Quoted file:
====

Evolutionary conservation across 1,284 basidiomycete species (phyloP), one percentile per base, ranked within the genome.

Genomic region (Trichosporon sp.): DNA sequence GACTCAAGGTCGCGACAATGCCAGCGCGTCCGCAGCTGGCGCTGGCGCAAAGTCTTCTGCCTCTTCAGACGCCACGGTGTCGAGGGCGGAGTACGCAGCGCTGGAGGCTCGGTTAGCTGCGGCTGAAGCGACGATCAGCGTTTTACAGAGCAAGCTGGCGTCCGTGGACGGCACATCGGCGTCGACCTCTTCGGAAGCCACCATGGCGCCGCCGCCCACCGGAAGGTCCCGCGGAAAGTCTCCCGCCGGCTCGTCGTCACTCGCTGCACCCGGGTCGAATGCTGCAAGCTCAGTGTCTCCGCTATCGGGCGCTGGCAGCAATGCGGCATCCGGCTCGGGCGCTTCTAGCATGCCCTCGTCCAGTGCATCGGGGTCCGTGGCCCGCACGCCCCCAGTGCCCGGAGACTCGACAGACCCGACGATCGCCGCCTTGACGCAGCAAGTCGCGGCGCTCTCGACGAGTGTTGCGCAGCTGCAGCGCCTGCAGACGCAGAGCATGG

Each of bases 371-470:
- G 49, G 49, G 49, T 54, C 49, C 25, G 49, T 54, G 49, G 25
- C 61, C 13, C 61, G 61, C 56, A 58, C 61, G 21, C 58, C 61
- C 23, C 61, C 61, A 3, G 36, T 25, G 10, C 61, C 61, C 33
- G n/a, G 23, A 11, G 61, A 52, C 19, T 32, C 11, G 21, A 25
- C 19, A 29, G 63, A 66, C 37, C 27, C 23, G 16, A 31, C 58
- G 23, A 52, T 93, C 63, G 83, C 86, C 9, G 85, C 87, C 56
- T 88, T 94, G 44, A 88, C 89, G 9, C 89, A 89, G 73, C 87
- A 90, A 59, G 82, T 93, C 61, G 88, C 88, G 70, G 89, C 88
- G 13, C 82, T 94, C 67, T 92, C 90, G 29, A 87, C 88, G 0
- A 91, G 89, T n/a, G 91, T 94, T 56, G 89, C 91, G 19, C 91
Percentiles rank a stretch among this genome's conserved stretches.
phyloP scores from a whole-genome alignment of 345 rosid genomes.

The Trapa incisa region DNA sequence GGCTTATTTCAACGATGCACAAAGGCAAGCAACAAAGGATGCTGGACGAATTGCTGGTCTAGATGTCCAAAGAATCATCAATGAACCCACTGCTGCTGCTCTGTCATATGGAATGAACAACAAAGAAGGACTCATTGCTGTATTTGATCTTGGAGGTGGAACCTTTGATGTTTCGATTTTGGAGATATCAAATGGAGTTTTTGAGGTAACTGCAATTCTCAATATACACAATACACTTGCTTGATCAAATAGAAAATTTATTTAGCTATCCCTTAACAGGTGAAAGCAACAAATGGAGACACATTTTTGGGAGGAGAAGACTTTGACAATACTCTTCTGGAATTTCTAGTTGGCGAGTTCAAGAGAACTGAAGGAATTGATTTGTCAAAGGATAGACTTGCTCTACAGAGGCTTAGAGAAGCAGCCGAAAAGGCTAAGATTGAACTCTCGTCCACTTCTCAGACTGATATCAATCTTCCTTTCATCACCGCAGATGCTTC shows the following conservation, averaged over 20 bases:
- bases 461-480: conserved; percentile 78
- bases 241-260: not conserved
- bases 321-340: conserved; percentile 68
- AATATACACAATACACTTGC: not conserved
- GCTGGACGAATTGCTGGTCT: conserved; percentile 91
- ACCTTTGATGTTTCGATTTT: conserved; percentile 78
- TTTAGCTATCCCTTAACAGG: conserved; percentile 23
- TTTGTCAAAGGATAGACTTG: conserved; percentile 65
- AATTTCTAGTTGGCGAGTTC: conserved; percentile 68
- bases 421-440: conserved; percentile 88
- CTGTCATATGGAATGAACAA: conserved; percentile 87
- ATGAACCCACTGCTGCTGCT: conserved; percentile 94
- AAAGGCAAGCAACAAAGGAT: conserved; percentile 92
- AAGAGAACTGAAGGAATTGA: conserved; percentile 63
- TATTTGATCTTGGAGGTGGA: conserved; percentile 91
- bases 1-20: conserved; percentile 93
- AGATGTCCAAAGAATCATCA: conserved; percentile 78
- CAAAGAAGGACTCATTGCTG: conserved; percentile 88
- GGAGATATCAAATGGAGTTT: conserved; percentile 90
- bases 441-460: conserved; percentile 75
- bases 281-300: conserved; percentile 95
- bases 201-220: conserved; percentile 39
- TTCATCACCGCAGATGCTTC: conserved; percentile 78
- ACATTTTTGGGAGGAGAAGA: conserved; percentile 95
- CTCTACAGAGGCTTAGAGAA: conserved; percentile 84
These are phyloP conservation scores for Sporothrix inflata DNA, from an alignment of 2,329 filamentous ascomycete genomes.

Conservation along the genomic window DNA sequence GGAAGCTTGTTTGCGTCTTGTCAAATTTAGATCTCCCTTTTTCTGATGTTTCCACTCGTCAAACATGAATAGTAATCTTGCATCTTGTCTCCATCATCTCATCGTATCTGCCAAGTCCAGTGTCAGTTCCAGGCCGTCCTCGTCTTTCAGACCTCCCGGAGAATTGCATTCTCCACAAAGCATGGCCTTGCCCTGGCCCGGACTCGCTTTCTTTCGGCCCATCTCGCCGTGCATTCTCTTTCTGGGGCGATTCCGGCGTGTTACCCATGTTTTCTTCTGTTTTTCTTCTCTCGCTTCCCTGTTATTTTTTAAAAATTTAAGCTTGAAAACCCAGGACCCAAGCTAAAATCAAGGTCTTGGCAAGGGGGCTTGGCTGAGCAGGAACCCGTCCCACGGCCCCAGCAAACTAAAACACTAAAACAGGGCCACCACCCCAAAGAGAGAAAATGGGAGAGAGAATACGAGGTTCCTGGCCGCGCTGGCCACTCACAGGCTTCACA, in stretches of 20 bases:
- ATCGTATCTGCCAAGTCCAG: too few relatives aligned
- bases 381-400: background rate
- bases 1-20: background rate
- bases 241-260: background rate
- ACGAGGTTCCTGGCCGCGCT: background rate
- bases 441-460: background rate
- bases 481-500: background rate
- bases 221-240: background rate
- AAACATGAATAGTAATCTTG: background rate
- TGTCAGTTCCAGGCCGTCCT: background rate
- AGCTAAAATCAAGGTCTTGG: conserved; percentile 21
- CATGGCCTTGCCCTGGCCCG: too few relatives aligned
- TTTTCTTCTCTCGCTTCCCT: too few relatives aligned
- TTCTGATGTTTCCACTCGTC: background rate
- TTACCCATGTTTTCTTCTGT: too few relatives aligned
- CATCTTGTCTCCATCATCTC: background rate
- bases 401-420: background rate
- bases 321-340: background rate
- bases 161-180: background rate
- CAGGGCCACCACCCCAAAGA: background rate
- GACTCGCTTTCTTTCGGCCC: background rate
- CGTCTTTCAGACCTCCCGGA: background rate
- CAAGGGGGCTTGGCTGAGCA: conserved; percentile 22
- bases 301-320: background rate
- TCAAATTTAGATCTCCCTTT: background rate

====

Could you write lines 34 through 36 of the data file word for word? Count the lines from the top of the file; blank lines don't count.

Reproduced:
- CAAAGAAGGACTCATTGCTG: conserved; percentile 88
- GGAGATATCAAATGGAGTTT: conserved; percentile 90
- bases 441-460: conserved; percentile 75